The decision of the United States Supreme Court in CITY OF BOERNE v. FLORES, ARCHBISHOP OF SAN ANTONIO, et al., decided June 25, 1997, held the Religious Freedom Restoration Act of 1993 (RFRA) unconstitutional as a violation of the "separation of powers" in the Constitution.
While the constitutionality of the Act had been questioned by some courts, others had upheld or not questioned it. The Supreme Court decision now settles the matter.
The invalidation of the Act may not have much of an impact on prison conditions, since the Act itself allowed courts to defer to prison authorities on issues of "security" affecting exercise of spiritual practices.
Although the preliminary injunction memo in the Trapp case was oriented around RFRA, the basic case is not dependent on RFRA. In Massachusetts, the invalidation of the Act should not diminish protection for free exercise of religion, because Massachusetts state law provides greater protection than federal law. The Supreme Judicial Court of Massachusetts stated in Attorney General v. Desilets, 418 Mass. 316, 636 NE2d 233 (1994), that it would not follow the U.S. Supreme Court's restricted interpretation of "free exercise" announced in Oregon v. Smith, 494 U.S. 872, 110 S. Ct. 1595, 108 L. Ed. 2d 876 (1990). Instead, the SJC said, in interpreting the state constitution, it would continue to apply the older test of "compelling state interest" that RFRA was designed to reinstate in federal law.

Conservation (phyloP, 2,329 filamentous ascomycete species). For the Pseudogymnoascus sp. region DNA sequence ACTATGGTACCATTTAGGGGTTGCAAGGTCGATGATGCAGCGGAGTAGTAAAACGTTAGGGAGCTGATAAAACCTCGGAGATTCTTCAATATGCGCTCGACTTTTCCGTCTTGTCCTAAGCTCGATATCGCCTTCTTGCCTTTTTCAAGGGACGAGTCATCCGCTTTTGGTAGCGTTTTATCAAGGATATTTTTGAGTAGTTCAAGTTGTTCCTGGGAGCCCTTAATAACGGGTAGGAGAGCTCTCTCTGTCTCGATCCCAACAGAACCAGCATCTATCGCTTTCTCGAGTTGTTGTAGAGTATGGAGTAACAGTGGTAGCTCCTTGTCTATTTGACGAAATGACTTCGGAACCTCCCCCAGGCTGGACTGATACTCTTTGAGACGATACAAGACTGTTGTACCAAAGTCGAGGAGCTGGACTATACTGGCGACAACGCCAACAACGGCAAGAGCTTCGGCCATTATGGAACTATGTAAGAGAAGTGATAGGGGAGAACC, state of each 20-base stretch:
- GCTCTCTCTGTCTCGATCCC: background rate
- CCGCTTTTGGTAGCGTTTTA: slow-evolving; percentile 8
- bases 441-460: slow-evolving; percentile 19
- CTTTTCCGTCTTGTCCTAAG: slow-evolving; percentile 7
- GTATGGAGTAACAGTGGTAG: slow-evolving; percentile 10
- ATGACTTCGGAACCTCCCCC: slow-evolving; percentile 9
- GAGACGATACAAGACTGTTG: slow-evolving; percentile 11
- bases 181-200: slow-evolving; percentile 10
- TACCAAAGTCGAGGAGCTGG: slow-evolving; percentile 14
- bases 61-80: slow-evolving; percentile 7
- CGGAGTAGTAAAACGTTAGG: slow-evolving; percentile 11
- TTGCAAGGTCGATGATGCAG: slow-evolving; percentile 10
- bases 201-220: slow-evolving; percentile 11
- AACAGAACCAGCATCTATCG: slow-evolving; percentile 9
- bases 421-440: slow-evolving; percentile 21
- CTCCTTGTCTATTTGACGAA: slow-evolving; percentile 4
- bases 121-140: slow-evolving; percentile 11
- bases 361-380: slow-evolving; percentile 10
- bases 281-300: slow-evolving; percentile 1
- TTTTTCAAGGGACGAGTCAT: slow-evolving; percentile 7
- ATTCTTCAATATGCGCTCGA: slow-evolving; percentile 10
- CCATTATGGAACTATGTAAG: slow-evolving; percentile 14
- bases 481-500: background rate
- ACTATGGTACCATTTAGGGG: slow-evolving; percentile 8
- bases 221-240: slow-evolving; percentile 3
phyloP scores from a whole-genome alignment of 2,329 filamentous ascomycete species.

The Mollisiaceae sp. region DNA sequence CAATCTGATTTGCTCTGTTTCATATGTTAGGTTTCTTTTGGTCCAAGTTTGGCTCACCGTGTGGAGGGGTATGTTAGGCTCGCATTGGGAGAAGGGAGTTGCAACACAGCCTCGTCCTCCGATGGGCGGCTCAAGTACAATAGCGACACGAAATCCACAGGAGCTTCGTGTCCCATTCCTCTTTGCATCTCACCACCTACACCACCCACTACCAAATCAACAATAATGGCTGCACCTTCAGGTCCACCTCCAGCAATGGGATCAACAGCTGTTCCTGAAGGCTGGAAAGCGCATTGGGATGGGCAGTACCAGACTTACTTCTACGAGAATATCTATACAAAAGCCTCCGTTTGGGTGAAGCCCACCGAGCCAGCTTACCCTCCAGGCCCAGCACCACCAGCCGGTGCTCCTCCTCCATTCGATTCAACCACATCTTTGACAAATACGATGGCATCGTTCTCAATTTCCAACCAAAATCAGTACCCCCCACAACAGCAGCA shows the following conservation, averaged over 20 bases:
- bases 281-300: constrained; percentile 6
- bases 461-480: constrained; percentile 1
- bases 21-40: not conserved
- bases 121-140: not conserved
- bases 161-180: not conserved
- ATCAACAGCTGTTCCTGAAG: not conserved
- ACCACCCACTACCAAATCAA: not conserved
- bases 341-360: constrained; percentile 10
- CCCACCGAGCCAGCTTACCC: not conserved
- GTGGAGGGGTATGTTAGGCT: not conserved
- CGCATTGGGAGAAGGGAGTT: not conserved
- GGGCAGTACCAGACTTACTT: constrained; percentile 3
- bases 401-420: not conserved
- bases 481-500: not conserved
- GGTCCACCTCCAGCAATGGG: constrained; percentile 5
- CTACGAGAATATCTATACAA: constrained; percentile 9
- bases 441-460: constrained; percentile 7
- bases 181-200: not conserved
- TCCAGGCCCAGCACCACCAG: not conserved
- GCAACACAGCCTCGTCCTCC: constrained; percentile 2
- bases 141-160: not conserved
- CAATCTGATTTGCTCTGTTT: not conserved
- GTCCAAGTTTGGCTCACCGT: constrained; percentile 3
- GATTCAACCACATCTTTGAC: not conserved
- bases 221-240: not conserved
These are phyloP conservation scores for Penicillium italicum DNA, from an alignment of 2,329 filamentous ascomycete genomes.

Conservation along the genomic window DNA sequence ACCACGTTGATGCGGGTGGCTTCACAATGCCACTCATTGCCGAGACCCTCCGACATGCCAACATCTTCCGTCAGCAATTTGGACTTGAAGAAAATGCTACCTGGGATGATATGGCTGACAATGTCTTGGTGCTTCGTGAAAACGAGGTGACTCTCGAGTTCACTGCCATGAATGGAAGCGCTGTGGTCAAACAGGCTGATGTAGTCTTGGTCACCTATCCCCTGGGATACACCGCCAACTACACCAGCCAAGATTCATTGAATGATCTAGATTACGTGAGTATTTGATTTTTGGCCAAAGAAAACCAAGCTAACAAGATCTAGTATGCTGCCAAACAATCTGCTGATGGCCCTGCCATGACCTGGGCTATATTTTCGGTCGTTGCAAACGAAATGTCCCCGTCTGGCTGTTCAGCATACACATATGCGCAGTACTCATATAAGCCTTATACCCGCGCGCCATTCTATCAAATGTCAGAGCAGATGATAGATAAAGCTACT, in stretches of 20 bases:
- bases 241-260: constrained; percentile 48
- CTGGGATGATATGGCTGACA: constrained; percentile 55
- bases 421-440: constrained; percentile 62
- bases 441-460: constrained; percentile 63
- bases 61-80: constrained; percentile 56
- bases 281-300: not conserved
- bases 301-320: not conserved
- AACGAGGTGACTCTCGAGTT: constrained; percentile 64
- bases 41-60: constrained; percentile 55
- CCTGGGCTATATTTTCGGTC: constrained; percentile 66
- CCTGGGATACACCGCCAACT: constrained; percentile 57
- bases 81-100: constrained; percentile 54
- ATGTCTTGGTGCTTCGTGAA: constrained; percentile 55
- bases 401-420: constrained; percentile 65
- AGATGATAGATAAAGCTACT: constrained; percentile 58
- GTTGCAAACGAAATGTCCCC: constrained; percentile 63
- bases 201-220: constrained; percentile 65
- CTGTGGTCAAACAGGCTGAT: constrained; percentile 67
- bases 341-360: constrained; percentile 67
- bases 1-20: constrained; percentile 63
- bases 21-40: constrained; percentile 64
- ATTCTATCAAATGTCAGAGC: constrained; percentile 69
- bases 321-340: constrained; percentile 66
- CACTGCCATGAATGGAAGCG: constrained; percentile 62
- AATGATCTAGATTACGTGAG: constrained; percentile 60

Updated: 4 August 1997